The number of measles cases in England has risen six-fold since 2014, with health officials urging the public to check their vaccinations are up to date.
Public Health England also warned of outbreaks in areas where vaccination coverage was low and revealed one man, 61, died from measles-related complications in August this year.
By September there had been 667 confirmed cases of measles compared with 101 cases for the whole 12 months of 2014.
Although numbers are down compared to last year, which saw 829 cases by September 2018, Public Health England data shows the vaccination rate for England is falling, meaning more people are at risk from the disease, which is thought to have killed 140,000 people worldwide in 2018.
Most of those who died last year were children aged under five.
The World Health Organisation stripped the UK of its measles free status earlier this year because of the fall in vaccination coverage. The WHO considers the UK as now having “endemic measles transmission”.
Measles, mumps and rubella are notifiable diseases which means healthcare staff are legally required to inform local health protection teams of all suspected cases. Across the country samples are taken and tested to confirm cases.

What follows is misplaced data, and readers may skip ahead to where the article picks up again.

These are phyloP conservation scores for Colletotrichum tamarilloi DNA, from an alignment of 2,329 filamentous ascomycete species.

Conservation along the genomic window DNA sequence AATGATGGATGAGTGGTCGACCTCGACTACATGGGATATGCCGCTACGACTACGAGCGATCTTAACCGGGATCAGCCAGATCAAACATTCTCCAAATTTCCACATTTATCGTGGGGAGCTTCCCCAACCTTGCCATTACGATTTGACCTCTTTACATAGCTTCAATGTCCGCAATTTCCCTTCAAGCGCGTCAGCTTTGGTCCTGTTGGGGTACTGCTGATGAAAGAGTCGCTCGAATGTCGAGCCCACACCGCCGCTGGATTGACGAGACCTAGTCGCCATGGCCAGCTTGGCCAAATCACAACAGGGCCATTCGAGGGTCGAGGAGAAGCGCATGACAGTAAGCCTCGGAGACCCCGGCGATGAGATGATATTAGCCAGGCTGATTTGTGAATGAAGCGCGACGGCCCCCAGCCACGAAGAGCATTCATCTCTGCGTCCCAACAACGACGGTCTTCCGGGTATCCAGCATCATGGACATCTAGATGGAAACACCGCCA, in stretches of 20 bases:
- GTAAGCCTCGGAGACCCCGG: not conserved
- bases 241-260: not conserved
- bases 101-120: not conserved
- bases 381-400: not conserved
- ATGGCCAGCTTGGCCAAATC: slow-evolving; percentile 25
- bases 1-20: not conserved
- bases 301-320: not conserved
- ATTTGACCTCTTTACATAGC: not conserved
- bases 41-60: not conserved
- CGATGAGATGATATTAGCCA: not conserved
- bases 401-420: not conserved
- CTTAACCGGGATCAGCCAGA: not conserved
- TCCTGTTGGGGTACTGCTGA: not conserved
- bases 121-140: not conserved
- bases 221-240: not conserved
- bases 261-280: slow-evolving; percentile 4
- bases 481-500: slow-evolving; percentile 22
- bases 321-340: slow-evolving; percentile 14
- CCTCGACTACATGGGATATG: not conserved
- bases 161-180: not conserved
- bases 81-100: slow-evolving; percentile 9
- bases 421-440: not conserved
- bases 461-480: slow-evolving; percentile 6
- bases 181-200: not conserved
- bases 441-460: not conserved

Between July and September this year there were 135 confirmed cases in England with young people predominantly affected.
In 80 per cent of cases the patient was not immunised, and in a third of overall cases, those infected had to be admitted to hospital.
For the same period vaccination rates for children aged five fell to just 86 per cent for England, with some regions of the country falling further. Vaccination rates in London dropped to just 75 per cent.
The capital was also worst-hit by infections with a total of 56 cases of measles and 99 cases of mumps confirmed for the three month period.
There have also been small clusters of infection in the East Midlands, East of England, South East, South West and Yorkshire and Humber regions.
The 61-year-old man who died in August suffered measles encephalitis, or swelling of the brain. He was exposed to the virus during an airplane flight and is thought to have had an underlying immunosuppression.
Dr Vanessa Saliba, consultant epidemiologist for immunisation, at Public Health England said: “We continue to see measles cases and small outbreaks reported across the country. Anyone who has not received two doses of the MMR vaccine is at risk.
“Measles is very easy to catch and can kill. Fortunately, we have a very safe and effective vaccine that can stop measles from spreading and save lives.
“If you’re unsure if you are up to date with your two doses of MMR vaccine contact your GP practice. It’s never too late to protect yourself and others.”
Public Health England has also warned of outbreaks taking place across Europe with 13 331 cases of measles reported to the European Centre for Disease Prevention and Control in the 12 months to September.